This ought to stir up some discussion. I’ve often felt use of this data in electronic bulk format by candidates campaigns to limit outreach to the most active voters was a state subsidy for exclusion. This is particularly true for local election where local candidates can easily concentrate outreach on the most likely voters … on the other hand it could be viewed as a way to keep the costs of campaigning under control. And in 1998 folks with Jesse Ventura’s insurgent third party campaign used this data to specifically target less frequent voters. The site below will raise awareness of the fact that this data has generally been available, just not online for all to use.
Subject: “Who Voted” Website Provides Public Access to Voter Lists
Date: Tue, 4 Nov 2008 11:57:02 -0800 (PST)
From: Todd Davies
FOR IMMEDIATE RELEASE, November 3, 2008
CONTACT: Todd Davies (davies at csli dot stanford dot edu)
“Who Voted” Website Provides Public Access to Voter Lists
As voters go to the polls around the U.S. this week, a new website is promoting
the need for easy public access to voter lists. The site, called “Who Voted?”,
provides free web access to voter histories – the official lists of those who
are recorded as having voted in government elections. Site visitors can now
view records for four states — Florida, Idaho, Ohio, and Washington — by
searching on a name, voter registration number, or zip code. The site is live
The Who Voted project grew out of a Google Summer of Code grant to Computer
Professionals for Social Responsibility (CPSR), but the current website and the
views it represents are independent of CPSR. Who Voted is being hosted as a
research prototype on a server located at Stanford University. Members of the
project team include Todd Davies, Jeffrey Gerard, Reid Chandler, and Gordon
The Who Voted team plans to upload data from more states in the future.
Meanwhile, the team hopes to spark a conversation about the need for public
access to voter lists. Many states restrict the ability of the public to
access voter data, through laws that prevent its general release and/or high
fees for obtaining the data.
Since the late 19th Century, public elections in the United States, and in most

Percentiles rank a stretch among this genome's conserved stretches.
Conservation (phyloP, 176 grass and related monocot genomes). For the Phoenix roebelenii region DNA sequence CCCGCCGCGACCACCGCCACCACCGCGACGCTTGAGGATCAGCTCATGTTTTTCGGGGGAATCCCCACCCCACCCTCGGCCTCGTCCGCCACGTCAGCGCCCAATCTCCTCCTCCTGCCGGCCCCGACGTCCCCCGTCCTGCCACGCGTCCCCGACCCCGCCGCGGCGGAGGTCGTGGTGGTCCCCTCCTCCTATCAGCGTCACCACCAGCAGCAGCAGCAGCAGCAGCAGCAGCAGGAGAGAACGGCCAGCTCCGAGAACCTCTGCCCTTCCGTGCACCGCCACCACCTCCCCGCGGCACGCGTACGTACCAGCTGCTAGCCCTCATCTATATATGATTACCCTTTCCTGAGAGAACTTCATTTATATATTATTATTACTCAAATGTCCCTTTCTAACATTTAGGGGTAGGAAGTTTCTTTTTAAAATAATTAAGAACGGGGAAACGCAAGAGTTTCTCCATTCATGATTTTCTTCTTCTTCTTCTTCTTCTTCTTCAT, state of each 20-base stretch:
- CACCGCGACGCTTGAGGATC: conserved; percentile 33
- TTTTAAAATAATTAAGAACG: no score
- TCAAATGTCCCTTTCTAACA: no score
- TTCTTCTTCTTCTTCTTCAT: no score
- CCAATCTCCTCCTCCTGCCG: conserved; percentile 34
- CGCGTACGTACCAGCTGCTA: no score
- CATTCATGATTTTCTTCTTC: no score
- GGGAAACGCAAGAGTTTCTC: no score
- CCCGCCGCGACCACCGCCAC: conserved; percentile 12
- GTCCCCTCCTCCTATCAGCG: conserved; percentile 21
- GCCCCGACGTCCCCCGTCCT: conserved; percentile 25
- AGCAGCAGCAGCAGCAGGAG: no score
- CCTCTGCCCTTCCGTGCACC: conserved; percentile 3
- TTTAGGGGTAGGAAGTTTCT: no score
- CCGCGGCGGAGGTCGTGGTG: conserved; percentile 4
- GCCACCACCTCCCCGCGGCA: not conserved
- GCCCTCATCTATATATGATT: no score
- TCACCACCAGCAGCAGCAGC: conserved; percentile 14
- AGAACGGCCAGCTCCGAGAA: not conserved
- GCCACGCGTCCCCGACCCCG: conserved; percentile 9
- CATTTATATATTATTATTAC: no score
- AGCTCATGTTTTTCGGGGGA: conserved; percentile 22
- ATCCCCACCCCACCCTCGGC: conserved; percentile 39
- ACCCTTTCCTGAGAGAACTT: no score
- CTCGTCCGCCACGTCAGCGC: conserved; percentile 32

other countries, have utilized a secret ballot. This means that no one except
the individual voter is supposed to know for which candidates or propositions
that voter voted. The secret ballot protects voters’ privacy and generally
prevents the buying and coercion of votes. While it is widely viewed as
essential to democracy in large modern societies, the secret ballot makes
election results difficult to verify, and removes a communicative function in
the act of voting.
The Who Voted website attempts to address these problems while maintaining
ballot secrecy and voter privacy. It makes already-public information about who
voted, which is usually difficult to access, available to everyone for free via
the web. Citizens may check their own or others’ voter histories for personal
interest, or to verify that they were properly recorded as voting (or not
voting) in a particular election. These poll book entries generally mean that a
voter showed up at a poll, or cast an absentee ballot. It is still possible
for a vote to be invalidated later in the process.
In addition to promoting public verification of voter lists, another goal of
the Who Voted project is to spark conversation about the meaning of voting
itself as a socially responsible act. Research by political economist Patricia
Funk has shown that citizens are more likely to participate politically when
the fact that one has voted is publicly visible.
The site’s URL is www.whovoted.net. For more information, contact Todd
Davies (davies at csli dot stanford dot edu).